This method allows you to reduce the amount of material needed to fill your hugelbeds by utilizing permaculture techniques. At the same time, you can reduce the amount of woody material, such as branches and logs, that you might have lying around. If done correctly, the hugelkultur portion of your bed should be free of charge, saving you money.
Benefits and Drawbacks of Hugelkultur Beds
A lot of different benefits have been ascribed to hugelkultur beds online. Let’s list just a few of the most common:
- reduces watering frequency
- can use up waste wood or prevent it from needing to be burned in a burn pile
- increases the surface area of your garden beds
- may generate heat as the wood decomposes
- is an inexpensive way to create a tall garden bed
Everything listed above has both positive and negative aspects.
While a hugelkutur bed may help reduce the amount of watering needed, most of the benefits associated with water retention will not be realized until the wood starts to rot and becomes sponge-like. This process can take years when starting with large logs.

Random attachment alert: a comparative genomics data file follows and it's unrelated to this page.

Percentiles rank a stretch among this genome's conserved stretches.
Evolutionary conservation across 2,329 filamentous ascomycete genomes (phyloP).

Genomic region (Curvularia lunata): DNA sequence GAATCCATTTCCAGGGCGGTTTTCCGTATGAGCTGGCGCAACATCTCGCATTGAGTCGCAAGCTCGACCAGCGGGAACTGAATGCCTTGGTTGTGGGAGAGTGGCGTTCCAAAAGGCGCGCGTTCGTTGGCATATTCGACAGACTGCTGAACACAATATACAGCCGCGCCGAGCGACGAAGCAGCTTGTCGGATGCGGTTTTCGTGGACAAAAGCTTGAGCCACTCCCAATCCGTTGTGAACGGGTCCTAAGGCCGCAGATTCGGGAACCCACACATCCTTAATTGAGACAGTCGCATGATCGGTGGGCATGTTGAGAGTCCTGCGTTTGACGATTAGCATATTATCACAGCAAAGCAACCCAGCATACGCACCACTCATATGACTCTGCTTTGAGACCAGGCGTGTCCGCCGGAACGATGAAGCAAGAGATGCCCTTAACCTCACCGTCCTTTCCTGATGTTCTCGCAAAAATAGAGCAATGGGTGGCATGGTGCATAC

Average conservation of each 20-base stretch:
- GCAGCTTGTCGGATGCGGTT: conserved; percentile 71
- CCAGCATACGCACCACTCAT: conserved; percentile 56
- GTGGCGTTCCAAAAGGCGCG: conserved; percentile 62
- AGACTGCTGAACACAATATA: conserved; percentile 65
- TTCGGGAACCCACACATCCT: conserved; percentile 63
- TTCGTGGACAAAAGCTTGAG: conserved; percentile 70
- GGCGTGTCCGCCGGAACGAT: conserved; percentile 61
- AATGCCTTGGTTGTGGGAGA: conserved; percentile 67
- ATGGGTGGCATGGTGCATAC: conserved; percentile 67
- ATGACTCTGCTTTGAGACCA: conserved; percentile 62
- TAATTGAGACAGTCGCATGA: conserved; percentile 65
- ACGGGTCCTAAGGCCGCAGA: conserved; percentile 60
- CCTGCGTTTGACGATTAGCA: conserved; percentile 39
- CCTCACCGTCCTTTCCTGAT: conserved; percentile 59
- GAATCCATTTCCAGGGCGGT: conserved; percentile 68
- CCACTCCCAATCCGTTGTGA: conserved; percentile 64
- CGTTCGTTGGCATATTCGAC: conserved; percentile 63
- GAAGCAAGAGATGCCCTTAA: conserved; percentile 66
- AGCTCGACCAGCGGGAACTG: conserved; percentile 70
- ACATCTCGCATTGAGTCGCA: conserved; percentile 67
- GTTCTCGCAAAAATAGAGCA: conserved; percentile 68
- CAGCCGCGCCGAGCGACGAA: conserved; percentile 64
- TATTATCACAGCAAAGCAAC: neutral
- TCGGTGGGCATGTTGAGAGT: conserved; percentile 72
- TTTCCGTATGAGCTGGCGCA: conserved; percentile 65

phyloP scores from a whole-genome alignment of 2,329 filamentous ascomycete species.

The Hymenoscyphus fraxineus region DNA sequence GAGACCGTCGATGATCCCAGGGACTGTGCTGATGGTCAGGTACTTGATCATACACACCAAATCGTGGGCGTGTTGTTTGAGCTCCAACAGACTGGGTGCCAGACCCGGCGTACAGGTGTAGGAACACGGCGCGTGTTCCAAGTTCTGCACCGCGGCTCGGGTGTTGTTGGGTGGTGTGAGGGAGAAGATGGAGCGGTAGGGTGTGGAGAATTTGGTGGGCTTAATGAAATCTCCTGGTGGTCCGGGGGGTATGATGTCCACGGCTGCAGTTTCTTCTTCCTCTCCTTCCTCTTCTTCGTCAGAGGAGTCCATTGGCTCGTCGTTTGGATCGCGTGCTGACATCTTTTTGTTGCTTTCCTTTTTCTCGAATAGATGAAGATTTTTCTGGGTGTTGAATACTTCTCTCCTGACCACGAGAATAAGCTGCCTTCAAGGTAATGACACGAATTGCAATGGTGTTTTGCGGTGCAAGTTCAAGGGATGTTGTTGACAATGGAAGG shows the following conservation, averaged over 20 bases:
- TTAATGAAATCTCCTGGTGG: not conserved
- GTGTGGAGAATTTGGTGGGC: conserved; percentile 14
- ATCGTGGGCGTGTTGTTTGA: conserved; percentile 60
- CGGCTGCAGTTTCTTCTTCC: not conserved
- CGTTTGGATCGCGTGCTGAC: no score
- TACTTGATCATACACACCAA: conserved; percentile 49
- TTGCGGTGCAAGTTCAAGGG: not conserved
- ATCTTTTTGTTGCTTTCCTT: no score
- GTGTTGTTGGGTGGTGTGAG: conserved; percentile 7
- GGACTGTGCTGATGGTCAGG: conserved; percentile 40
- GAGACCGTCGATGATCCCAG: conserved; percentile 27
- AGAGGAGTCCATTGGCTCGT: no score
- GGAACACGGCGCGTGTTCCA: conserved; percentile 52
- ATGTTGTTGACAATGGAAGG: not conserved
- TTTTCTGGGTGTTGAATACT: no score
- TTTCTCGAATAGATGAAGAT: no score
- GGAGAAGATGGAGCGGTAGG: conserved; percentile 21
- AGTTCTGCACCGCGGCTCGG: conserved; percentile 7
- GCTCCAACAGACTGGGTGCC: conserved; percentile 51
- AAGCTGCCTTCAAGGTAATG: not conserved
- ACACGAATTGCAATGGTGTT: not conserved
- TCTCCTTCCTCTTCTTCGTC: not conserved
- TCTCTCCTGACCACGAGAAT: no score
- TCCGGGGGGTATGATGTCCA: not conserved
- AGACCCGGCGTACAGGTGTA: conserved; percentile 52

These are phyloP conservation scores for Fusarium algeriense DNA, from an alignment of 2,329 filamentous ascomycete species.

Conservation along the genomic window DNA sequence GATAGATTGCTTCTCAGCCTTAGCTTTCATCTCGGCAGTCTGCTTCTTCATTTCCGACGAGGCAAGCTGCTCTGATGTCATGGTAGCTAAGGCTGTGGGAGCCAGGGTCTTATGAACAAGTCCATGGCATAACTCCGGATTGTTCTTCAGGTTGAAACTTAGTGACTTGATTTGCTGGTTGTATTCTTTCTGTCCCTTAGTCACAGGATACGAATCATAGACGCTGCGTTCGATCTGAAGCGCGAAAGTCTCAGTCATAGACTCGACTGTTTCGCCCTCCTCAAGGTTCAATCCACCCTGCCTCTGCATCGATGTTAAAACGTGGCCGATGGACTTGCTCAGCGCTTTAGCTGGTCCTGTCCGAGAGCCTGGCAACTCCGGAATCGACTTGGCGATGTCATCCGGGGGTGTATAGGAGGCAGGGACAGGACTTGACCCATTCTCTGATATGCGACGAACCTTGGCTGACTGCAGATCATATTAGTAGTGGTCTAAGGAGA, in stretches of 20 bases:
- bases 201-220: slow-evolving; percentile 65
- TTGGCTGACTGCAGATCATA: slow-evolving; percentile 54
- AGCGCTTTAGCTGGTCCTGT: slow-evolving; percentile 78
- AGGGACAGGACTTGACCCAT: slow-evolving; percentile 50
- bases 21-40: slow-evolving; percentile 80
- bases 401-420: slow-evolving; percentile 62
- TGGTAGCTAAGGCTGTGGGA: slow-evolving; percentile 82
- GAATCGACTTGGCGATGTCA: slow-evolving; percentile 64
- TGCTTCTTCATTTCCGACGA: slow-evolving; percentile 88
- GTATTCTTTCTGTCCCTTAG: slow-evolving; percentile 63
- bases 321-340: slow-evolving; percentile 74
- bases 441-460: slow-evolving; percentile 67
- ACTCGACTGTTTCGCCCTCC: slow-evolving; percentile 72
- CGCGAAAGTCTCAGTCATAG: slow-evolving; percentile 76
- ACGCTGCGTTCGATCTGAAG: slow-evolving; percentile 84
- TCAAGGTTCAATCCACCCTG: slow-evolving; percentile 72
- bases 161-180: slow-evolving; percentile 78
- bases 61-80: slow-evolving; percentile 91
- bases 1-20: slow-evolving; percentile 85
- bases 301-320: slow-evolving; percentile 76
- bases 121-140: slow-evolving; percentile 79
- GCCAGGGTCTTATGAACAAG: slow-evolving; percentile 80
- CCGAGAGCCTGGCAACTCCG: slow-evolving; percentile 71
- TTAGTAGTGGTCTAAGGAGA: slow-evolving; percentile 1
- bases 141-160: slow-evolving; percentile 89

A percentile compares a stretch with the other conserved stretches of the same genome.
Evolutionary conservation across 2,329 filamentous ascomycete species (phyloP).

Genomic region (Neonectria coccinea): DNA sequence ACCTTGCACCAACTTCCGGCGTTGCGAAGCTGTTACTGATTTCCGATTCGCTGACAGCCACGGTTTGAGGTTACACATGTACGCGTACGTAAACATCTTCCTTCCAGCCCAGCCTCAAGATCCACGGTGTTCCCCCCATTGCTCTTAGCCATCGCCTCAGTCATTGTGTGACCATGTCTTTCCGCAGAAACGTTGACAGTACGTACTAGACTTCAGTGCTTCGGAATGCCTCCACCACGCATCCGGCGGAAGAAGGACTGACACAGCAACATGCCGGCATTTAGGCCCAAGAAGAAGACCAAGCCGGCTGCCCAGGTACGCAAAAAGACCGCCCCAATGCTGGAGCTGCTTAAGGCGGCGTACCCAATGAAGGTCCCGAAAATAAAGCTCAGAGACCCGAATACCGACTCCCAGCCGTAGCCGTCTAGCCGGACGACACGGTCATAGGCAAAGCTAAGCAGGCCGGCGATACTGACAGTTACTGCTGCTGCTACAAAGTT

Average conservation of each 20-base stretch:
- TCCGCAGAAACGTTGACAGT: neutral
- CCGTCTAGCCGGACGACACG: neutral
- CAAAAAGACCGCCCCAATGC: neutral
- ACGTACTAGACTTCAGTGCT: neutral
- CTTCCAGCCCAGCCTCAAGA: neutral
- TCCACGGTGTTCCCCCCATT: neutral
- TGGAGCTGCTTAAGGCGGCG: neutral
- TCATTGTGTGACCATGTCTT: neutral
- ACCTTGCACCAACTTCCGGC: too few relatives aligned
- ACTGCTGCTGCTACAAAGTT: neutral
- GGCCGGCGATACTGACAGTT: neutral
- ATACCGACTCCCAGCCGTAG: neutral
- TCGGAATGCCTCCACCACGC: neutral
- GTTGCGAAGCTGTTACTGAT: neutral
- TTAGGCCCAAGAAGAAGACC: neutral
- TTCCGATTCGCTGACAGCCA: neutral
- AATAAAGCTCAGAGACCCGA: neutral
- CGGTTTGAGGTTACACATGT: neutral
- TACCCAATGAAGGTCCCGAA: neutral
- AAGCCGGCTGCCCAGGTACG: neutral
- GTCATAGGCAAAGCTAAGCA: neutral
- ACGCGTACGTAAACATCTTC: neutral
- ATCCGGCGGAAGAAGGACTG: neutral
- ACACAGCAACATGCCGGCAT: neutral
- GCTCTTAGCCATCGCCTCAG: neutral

You probably won’t have easy access to waste wood unless you have a lot of trees on your property, live in a forest, or live close to orchards. If you need wood, you’ll likely have to find and buy it yourself. You can find large logs, but they may be too big for what you need and you’d have to use a log splitter to make them smaller. A lot of people buy a cord of firewood, but that might not be the best option if you’re trying to save money.
If you don’t want to build mounds that rise above your raised bed walls, you won’t have the same increased surface space, and in fact, may have no increases in space at all.